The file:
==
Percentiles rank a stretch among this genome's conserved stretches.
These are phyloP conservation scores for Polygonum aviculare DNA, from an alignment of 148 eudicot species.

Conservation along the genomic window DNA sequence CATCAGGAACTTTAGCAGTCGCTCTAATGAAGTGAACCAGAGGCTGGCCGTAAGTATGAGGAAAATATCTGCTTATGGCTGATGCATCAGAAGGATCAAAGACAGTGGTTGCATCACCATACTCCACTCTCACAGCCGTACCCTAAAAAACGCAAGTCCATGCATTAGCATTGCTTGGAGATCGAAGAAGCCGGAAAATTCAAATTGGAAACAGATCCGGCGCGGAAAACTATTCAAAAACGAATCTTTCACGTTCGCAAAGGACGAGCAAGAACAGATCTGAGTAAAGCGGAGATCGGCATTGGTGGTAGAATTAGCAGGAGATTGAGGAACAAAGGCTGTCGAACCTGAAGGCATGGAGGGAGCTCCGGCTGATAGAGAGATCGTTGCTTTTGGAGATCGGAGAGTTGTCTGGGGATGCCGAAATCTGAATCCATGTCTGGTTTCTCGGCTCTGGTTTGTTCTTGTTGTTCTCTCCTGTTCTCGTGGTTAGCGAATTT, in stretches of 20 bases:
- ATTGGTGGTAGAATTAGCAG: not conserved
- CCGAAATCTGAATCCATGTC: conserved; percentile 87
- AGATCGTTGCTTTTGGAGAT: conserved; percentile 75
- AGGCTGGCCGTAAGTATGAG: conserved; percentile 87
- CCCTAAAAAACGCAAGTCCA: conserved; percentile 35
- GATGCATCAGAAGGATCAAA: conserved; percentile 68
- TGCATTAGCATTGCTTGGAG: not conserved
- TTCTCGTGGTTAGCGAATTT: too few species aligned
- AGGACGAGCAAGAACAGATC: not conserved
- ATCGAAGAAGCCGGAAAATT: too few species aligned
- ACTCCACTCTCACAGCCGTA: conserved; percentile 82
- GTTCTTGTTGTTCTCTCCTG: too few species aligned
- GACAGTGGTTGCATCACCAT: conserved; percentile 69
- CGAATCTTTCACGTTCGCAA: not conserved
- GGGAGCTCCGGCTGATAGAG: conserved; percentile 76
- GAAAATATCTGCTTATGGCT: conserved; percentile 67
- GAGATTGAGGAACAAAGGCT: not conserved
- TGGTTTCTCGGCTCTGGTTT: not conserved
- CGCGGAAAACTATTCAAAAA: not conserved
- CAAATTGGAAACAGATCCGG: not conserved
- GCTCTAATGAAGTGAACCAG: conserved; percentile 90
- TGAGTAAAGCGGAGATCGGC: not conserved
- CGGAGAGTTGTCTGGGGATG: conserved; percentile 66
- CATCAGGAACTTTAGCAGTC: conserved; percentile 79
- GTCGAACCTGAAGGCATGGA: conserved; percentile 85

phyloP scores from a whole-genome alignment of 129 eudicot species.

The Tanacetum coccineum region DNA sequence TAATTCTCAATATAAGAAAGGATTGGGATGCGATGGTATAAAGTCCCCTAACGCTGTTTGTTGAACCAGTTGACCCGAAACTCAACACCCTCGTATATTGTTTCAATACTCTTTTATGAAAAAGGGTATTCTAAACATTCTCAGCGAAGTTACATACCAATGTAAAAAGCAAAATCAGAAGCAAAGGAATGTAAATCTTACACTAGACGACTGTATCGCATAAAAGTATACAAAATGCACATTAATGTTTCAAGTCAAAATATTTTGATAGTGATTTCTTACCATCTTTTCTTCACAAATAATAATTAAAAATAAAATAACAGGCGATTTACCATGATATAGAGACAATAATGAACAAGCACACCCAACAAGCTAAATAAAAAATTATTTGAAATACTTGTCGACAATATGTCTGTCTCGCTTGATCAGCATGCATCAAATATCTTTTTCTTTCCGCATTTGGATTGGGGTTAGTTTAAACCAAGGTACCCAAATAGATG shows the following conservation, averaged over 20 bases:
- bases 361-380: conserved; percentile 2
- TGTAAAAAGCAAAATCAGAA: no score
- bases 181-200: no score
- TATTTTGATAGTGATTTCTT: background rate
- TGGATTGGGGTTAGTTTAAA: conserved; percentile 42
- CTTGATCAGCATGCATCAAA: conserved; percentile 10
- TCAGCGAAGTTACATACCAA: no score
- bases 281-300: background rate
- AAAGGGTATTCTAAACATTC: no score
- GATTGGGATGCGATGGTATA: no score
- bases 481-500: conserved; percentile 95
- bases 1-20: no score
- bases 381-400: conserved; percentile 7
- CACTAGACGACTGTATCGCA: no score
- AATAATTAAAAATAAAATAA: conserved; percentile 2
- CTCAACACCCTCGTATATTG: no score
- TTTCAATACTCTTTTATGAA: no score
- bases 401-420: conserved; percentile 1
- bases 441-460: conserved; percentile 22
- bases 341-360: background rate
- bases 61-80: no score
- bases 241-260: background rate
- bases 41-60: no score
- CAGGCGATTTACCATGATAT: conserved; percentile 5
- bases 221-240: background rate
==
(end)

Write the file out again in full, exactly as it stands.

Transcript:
Percentiles rank a stretch among this genome's conserved stretches.
These are phyloP conservation scores for Polygonum aviculare DNA, from an alignment of 148 eudicot species.

Conservation along the genomic window DNA sequence CATCAGGAACTTTAGCAGTCGCTCTAATGAAGTGAACCAGAGGCTGGCCGTAAGTATGAGGAAAATATCTGCTTATGGCTGATGCATCAGAAGGATCAAAGACAGTGGTTGCATCACCATACTCCACTCTCACAGCCGTACCCTAAAAAACGCAAGTCCATGCATTAGCATTGCTTGGAGATCGAAGAAGCCGGAAAATTCAAATTGGAAACAGATCCGGCGCGGAAAACTATTCAAAAACGAATCTTTCACGTTCGCAAAGGACGAGCAAGAACAGATCTGAGTAAAGCGGAGATCGGCATTGGTGGTAGAATTAGCAGGAGATTGAGGAACAAAGGCTGTCGAACCTGAAGGCATGGAGGGAGCTCCGGCTGATAGAGAGATCGTTGCTTTTGGAGATCGGAGAGTTGTCTGGGGATGCCGAAATCTGAATCCATGTCTGGTTTCTCGGCTCTGGTTTGTTCTTGTTGTTCTCTCCTGTTCTCGTGGTTAGCGAATTT, in stretches of 20 bases:
- ATTGGTGGTAGAATTAGCAG: not conserved
- CCGAAATCTGAATCCATGTC: conserved; percentile 87
- AGATCGTTGCTTTTGGAGAT: conserved; percentile 75
- AGGCTGGCCGTAAGTATGAG: conserved; percentile 87
- CCCTAAAAAACGCAAGTCCA: conserved; percentile 35
- GATGCATCAGAAGGATCAAA: conserved; percentile 68
- TGCATTAGCATTGCTTGGAG: not conserved
- TTCTCGTGGTTAGCGAATTT: too few species aligned
- AGGACGAGCAAGAACAGATC: not conserved
- ATCGAAGAAGCCGGAAAATT: too few species aligned
- ACTCCACTCTCACAGCCGTA: conserved; percentile 82
- GTTCTTGTTGTTCTCTCCTG: too few species aligned
- GACAGTGGTTGCATCACCAT: conserved; percentile 69
- CGAATCTTTCACGTTCGCAA: not conserved
- GGGAGCTCCGGCTGATAGAG: conserved; percentile 76
- GAAAATATCTGCTTATGGCT: conserved; percentile 67
- GAGATTGAGGAACAAAGGCT: not conserved
- TGGTTTCTCGGCTCTGGTTT: not conserved
- CGCGGAAAACTATTCAAAAA: not conserved
- CAAATTGGAAACAGATCCGG: not conserved
- GCTCTAATGAAGTGAACCAG: conserved; percentile 90
- TGAGTAAAGCGGAGATCGGC: not conserved
- CGGAGAGTTGTCTGGGGATG: conserved; percentile 66
- CATCAGGAACTTTAGCAGTC: conserved; percentile 79
- GTCGAACCTGAAGGCATGGA: conserved; percentile 85

phyloP scores from a whole-genome alignment of 129 eudicot species.

The Tanacetum coccineum region DNA sequence TAATTCTCAATATAAGAAAGGATTGGGATGCGATGGTATAAAGTCCCCTAACGCTGTTTGTTGAACCAGTTGACCCGAAACTCAACACCCTCGTATATTGTTTCAATACTCTTTTATGAAAAAGGGTATTCTAAACATTCTCAGCGAAGTTACATACCAATGTAAAAAGCAAAATCAGAAGCAAAGGAATGTAAATCTTACACTAGACGACTGTATCGCATAAAAGTATACAAAATGCACATTAATGTTTCAAGTCAAAATATTTTGATAGTGATTTCTTACCATCTTTTCTTCACAAATAATAATTAAAAATAAAATAACAGGCGATTTACCATGATATAGAGACAATAATGAACAAGCACACCCAACAAGCTAAATAAAAAATTATTTGAAATACTTGTCGACAATATGTCTGTCTCGCTTGATCAGCATGCATCAAATATCTTTTTCTTTCCGCATTTGGATTGGGGTTAGTTTAAACCAAGGTACCCAAATAGATG shows the following conservation, averaged over 20 bases:
- bases 361-380: conserved; percentile 2
- TGTAAAAAGCAAAATCAGAA: no score
- bases 181-200: no score
- TATTTTGATAGTGATTTCTT: background rate
- TGGATTGGGGTTAGTTTAAA: conserved; percentile 42
- CTTGATCAGCATGCATCAAA: conserved; percentile 10
- TCAGCGAAGTTACATACCAA: no score
- bases 281-300: background rate
- AAAGGGTATTCTAAACATTC: no score
- GATTGGGATGCGATGGTATA: no score
- bases 481-500: conserved; percentile 95
- bases 1-20: no score
- bases 381-400: conserved; percentile 7
- CACTAGACGACTGTATCGCA: no score
- AATAATTAAAAATAAAATAA: conserved; percentile 2
- CTCAACACCCTCGTATATTG: no score
- TTTCAATACTCTTTTATGAA: no score
- bases 401-420: conserved; percentile 1
- bases 441-460: conserved; percentile 22
- bases 341-360: background rate
- bases 61-80: no score
- bases 241-260: background rate
- bases 41-60: no score
- CAGGCGATTTACCATGATAT: conserved; percentile 5
- bases 221-240: background rate